What now-gen games can learn from Radiant Silvergun

If you've been playing games for a while, you will likely have heard of Treasure. This revered developer has created some of the best shooting games ever. True, it also gave the world Dynamite Headdy, but you gotta take the rough with the smooth. Gunstar Heroes, Ikaruga, Alien Soldier, Bangai-O - all magnificent titles in many ways. But all pale in comparison to the company's magnum opus, Radiant Silvergun.

Released in 1998 on Sega's dying Saturn console, the game was never given a western release. Being the spiritual predecessor to Ikaruga, the similarities are immediately apparent. But at heart it plays very differently. In fact it plays, perfectly. And every modern shooter, whether FPS or traditional scroller, could still learn from it. So here, in words and video, iswhy the game is still vitally important, ten years after its release.

Forgiving collision detection
Despite the game's incredibly hardcore difficulty level, the game mechanics are incredibly forgiving. If your ship is, say, 30 pixels wide, the game only registers the middle 12 or so as solid. Therefore, those ever-decreasing gaps between bullets are larger than they look - or you're smaller, depending on how you want to look at it. The result is a game that never leaves you screaming 'That didn't hit me!' at the telly. This makes failure easier to cope with - games can be rockhard without being unfair. A very simple lesson.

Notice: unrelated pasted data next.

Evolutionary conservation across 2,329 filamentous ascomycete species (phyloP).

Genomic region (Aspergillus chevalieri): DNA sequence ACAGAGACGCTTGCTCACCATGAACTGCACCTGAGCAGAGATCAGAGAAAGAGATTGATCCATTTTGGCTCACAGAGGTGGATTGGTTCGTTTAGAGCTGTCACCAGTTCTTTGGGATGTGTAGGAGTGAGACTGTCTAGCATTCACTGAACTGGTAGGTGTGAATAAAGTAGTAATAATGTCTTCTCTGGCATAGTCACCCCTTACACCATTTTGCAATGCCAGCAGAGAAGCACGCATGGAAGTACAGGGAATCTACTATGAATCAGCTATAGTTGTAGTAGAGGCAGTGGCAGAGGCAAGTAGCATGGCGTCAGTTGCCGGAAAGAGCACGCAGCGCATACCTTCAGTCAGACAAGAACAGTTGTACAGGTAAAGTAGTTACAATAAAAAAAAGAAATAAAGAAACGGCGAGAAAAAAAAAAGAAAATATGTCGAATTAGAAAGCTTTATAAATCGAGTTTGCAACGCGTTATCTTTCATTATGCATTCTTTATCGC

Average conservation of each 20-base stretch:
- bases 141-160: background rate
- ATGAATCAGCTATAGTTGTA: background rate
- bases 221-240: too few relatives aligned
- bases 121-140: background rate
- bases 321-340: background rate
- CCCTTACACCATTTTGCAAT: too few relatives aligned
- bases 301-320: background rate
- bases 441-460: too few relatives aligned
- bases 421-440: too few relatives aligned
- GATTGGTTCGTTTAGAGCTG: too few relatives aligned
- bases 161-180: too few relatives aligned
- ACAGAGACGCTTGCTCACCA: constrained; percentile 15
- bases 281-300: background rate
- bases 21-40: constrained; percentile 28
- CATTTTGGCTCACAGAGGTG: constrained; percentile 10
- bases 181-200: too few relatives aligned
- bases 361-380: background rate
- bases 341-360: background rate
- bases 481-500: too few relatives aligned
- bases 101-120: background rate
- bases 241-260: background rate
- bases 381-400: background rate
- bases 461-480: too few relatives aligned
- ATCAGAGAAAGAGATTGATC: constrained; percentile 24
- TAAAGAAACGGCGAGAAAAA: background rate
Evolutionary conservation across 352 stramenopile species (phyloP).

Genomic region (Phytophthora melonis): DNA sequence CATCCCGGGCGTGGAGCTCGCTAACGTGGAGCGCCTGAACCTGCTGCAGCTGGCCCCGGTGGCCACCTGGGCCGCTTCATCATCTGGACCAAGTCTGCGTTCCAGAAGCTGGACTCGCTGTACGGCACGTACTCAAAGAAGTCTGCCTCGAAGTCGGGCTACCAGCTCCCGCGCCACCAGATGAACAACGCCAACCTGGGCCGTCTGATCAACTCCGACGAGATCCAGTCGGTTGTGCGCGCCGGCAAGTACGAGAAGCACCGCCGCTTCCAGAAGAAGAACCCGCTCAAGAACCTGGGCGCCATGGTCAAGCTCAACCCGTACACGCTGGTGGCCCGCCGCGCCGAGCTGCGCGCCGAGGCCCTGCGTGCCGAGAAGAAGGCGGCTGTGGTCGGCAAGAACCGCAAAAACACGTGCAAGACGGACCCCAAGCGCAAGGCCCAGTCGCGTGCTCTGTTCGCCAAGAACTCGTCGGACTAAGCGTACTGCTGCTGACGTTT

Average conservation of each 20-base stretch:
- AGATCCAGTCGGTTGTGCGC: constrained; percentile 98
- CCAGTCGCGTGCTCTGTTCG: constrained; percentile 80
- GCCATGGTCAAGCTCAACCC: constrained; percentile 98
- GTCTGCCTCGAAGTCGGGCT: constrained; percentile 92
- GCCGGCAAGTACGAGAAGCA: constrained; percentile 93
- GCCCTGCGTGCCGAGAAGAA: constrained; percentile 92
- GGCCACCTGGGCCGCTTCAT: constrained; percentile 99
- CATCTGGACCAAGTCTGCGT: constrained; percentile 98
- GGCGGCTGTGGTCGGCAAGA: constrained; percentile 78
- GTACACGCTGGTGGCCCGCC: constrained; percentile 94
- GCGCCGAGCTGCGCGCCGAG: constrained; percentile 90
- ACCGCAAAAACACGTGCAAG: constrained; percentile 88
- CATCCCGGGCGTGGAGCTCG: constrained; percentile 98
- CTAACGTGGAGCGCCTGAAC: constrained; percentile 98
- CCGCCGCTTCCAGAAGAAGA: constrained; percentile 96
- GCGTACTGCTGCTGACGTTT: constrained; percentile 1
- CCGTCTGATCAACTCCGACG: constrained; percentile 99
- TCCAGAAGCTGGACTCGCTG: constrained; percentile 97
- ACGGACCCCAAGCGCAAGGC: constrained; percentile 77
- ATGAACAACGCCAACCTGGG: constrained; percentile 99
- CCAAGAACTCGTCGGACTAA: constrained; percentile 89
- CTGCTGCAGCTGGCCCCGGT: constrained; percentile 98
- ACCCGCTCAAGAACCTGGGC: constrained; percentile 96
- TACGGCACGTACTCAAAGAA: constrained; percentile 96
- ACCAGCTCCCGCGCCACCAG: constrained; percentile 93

Above: Holding 'fire' slows your craft's movement, allowing finer control. We weren't just overwhelmed, honest. Er...

Justin Towell

Justin was a GamesRadar staffer for 10 years but is now a freelancer, musician and videographer. He's big on retro, Sega and racing games (especially retro Sega racing games) and currently also writes for Play Magazine, Traxion.gg, PC Gamer and TopTenReviews, as well as running his own YouTube channel. Having learned to love all platforms equally after Sega left the hardware industry (sniff), his favourite games include Christmas NiGHTS into Dreams, Zelda BotW, Sea of Thieves, Sega Rally Championship and Treasure Island Dizzy.